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There is one thing men of all races in this country have in common: they think they’re tough.
Whether in the pub, on the sports field, on the road and even in the office, they don’t like to be seen with “feelings” of any kind. Cowboys,
we have been taught from an early age, don’t cry. Whatever life deals them, men must simply “suck it up” and carry on regardless. And the results of that are all too plain to see in our society. Men drink too much. Men abuse women. Men fly into rages at the smallest of things. Men hurt other people. Men kill.
Bottling up feelings and not talking about them leads to these perverse outcomes – but it also leads to an oppressive depression in many men, which can become so great that it leads to suicide.
Mental health has got worse in the pandemic, as people feel isolated and vulnerable from being confined in lockdowns. Many are angry, or feel a sense of failure, because they have lost a job or a business as a result of the Covid restrictions.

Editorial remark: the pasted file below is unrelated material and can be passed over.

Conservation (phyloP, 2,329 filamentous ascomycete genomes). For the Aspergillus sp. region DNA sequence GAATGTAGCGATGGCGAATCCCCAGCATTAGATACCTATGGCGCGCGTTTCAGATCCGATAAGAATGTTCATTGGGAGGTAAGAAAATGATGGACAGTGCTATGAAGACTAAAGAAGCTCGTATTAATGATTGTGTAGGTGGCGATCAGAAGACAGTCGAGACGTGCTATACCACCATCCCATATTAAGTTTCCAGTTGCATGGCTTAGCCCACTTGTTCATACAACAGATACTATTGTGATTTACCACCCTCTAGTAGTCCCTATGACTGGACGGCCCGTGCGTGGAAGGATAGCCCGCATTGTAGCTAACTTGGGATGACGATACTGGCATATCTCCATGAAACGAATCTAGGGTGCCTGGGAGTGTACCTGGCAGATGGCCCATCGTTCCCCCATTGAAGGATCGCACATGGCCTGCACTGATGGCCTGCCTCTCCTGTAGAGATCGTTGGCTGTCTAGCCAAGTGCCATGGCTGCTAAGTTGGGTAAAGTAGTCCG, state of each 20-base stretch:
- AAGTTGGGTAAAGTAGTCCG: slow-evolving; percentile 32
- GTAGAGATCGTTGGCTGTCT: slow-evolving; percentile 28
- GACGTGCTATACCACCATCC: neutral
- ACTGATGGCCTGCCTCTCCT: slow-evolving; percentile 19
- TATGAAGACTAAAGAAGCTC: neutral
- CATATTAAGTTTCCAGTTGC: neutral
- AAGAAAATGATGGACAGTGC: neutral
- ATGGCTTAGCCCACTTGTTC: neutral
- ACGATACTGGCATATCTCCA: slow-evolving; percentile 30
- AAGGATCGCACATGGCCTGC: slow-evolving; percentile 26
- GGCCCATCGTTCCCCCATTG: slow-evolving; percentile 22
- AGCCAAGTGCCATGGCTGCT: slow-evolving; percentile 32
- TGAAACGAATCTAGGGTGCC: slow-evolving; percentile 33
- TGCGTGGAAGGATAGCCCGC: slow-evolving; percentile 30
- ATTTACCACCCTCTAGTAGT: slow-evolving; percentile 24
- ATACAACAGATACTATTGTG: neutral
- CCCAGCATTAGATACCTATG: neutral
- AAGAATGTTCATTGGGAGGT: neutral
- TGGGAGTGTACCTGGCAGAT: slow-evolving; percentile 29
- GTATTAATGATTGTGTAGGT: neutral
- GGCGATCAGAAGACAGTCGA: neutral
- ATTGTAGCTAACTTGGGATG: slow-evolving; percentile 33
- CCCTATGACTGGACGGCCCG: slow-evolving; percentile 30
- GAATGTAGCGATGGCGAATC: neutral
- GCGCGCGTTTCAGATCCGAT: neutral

The World Health Organisation reports that men in South Africa are four times more likely to commit suicide than women.
Clinical psychologist Loyiso Maqubela says: “This should indicate far higher rates of depression amongst men in South Africa and yet we see significantly more women seeking help for depression.”
There’s that cowboys don’t cry attitude again – it is weak to seek medical help for something which is often not obvious to people around us, like depression.
Such is the scale of mental issues that there is currently a long waiting list for appointments for treatment – something which may discourage people even more.
We all need to look out for each other and for signs that something is not right … before it is too late.
People who need to reach out for help may contact the South African Depression & Anxiety Group (SADAG)’s 24-hour helpline on 0800-567-567, or Lifeline on 0861-322-322.